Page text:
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The Women Of Doctor Who: Toyah Transcript

August 14th, 2012

As mentioned a few times over the last week, Toyah guested on The Women Of Doctor Who on ‘BBC America’ at the weekend. Here is a full transcript of what she said during the 45-minute special.

Toyah on Rose Tyler: “She’s a wonderfully refreshing heroine, that sets the standard for heroines in other sci-fi series”; on Nu-Who: “Because I’ve watched Doctor Who for almost 50 years, I’m not used to this raw, human emotion that’s coming out in the modern version of the drama.”

Toyah on Martha Jones: “I love the moment when Martha Jones just turns to the Doctor and says ‘I’m not staying, I’m not gonna waste my time waiting for a man’, so good on her! Girl power!”; on the TARDIS/Idris: “Now you’d think the TARDIS, which is 700 years old, if it was to become flesh it would actually be a bloke, a man, in a boiler suit, covered in tar, covered in the muck of machinery, but no…”; on Donna Noble: “You get this scene, where they’re both kind of stuck. She’s great at Vaudeville, and that’s what this moment is. It’s classic comedy.”

Toyah on Sarah Jane Smith: “What is lovely about their bond, it’s not a sexual magnetism, it’s a genuine, eternal loving bond”; on Rose & Sarah Jane: “This moment where they realised they’re united in how special they are for having had those experiences, and they start laughing. Quite madly”; on River Song: “River Song is beautiful, glamourous… She is better at operating the TARDIS than the Doctor is, and for the first time you see him actually being quite put out at that… A lovely twist, is when River Song is about to be shot by Amy Pond, and suddenly she says ‘I’m doing this because I am your daughter’, and there’s this wonderful moment of recognition.”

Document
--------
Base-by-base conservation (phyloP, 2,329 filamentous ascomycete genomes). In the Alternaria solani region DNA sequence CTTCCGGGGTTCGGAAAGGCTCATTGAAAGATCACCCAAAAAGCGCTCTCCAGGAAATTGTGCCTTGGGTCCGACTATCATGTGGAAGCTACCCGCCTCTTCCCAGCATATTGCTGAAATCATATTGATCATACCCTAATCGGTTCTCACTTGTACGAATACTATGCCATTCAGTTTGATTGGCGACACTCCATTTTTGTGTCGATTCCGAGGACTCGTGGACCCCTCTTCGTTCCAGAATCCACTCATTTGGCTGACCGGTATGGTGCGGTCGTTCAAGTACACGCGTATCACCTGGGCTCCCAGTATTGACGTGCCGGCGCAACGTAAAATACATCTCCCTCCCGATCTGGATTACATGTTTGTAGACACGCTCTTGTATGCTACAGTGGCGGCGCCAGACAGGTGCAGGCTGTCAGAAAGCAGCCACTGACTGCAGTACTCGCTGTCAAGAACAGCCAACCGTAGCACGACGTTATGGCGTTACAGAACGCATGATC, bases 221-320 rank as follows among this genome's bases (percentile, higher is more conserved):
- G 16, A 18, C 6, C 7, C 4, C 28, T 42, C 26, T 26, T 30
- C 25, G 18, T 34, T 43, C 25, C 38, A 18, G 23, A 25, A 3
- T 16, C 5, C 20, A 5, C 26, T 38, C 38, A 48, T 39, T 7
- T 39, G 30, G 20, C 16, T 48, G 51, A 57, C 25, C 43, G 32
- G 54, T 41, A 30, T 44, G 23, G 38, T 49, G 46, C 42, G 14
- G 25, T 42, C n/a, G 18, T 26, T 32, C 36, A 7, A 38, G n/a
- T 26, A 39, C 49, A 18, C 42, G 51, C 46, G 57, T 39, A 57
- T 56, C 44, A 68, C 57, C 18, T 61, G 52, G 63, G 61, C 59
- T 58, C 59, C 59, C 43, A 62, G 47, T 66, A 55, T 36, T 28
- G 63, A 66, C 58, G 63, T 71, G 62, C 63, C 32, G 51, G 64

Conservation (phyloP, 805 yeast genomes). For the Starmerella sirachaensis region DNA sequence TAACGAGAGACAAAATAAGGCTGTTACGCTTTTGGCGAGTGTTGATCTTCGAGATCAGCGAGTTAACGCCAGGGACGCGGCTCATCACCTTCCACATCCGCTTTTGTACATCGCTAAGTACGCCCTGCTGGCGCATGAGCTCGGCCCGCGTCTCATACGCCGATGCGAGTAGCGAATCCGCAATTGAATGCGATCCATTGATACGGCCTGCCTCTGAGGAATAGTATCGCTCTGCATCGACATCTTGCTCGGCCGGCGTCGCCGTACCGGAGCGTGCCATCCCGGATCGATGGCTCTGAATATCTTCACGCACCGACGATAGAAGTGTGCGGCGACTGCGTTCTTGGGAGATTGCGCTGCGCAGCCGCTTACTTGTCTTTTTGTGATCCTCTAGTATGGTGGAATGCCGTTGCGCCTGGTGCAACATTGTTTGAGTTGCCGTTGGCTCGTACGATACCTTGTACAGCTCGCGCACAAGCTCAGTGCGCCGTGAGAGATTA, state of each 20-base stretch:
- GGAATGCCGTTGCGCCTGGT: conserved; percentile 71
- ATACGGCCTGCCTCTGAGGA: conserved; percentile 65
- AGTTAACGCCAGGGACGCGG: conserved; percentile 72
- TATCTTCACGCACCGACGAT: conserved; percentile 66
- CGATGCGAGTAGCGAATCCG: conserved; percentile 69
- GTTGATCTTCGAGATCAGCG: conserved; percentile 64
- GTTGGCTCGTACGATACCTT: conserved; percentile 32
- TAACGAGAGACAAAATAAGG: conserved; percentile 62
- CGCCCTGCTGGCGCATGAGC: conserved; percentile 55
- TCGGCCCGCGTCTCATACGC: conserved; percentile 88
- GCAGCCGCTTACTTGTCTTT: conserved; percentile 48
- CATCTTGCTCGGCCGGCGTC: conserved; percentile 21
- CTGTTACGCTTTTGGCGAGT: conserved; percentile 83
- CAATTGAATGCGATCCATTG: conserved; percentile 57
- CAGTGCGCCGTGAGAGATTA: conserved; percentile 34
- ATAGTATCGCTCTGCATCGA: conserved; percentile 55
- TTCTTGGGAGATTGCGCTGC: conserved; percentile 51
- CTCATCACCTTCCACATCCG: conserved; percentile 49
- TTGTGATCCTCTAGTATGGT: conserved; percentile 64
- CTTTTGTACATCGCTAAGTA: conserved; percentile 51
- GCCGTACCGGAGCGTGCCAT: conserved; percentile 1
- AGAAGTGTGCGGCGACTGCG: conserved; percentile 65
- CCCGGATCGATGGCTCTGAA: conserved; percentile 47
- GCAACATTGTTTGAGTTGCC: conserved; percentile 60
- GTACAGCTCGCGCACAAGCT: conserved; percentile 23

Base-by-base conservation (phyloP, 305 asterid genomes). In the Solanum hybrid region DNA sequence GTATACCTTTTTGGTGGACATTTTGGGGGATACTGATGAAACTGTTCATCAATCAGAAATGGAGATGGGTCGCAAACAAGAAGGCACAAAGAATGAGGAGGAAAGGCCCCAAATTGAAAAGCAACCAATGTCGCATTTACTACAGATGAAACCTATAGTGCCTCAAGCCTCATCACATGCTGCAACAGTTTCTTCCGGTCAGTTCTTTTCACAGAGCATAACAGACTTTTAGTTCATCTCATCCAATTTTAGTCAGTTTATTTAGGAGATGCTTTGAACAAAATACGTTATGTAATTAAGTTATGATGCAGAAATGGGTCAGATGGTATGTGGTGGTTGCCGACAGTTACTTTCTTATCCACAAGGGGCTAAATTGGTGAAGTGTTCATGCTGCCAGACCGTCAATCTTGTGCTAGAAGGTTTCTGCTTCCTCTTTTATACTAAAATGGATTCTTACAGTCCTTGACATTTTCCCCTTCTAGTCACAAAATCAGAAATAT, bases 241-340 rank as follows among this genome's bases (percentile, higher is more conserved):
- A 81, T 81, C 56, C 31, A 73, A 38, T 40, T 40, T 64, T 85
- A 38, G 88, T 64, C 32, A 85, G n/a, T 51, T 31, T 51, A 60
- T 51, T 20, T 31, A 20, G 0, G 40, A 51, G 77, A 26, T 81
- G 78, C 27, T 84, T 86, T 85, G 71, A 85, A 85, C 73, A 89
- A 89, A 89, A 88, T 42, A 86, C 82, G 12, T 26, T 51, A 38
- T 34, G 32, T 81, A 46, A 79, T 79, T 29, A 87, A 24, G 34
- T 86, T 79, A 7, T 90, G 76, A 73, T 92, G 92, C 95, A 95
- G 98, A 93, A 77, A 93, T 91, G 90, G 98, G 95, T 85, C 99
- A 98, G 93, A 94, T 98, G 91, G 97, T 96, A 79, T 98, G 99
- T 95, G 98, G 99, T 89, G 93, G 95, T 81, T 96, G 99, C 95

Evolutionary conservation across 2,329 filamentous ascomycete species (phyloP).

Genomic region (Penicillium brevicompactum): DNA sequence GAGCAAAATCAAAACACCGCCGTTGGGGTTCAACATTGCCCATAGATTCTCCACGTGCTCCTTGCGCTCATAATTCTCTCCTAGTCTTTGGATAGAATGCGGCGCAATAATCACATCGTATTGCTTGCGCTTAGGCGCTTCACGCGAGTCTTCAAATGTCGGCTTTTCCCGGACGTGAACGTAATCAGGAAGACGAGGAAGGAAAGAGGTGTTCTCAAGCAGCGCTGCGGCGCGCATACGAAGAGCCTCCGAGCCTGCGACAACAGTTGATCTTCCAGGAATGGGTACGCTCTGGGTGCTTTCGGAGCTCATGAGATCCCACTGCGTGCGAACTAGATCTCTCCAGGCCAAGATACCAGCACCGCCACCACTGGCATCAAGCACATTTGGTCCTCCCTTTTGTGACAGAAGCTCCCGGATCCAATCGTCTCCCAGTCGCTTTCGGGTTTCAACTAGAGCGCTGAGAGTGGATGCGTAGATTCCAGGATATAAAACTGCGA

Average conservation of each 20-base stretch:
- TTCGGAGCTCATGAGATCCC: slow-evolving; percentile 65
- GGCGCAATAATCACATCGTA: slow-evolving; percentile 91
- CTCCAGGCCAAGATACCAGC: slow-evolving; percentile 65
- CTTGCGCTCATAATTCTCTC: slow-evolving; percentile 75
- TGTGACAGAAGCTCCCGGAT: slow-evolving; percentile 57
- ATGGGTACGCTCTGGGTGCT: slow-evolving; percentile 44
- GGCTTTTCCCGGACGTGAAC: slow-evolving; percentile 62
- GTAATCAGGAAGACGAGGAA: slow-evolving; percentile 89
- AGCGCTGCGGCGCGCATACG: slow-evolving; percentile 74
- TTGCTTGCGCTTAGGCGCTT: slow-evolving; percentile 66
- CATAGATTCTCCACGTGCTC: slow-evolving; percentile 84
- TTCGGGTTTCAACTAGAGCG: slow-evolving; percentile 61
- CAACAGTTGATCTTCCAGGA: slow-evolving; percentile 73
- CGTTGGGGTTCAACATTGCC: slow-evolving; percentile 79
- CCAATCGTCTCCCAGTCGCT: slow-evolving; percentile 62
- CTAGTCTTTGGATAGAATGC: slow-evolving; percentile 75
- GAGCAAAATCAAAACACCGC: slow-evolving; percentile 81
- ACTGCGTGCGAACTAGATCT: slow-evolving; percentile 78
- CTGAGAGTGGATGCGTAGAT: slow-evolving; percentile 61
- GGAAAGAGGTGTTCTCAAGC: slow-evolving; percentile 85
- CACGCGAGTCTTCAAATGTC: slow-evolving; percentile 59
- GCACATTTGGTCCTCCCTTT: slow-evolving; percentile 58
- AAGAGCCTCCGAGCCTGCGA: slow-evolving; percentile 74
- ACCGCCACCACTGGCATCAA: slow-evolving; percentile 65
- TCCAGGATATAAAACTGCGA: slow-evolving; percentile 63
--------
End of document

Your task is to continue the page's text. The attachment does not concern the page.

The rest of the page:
Toyah on Lady Cassandra: “There’s this wonderful scene where all these dignitaries from around the universe are coming together, they’re converging to see the death of Planet Earth… She has been stretched so far that she is, literally, like a pinned piece of leather. Drying out… She arrives with all these medical staff who have to spray her and keep her moist”; on Joan Redfern: “You can see that for the first time the Doctor is falling in love as a human being, and he falls in love with her”; on female companions in general: “They have their vulnerabilities, and perhaps it’s because of those vulnerabilites that Doctor Who can experience human emotions a bit more.”

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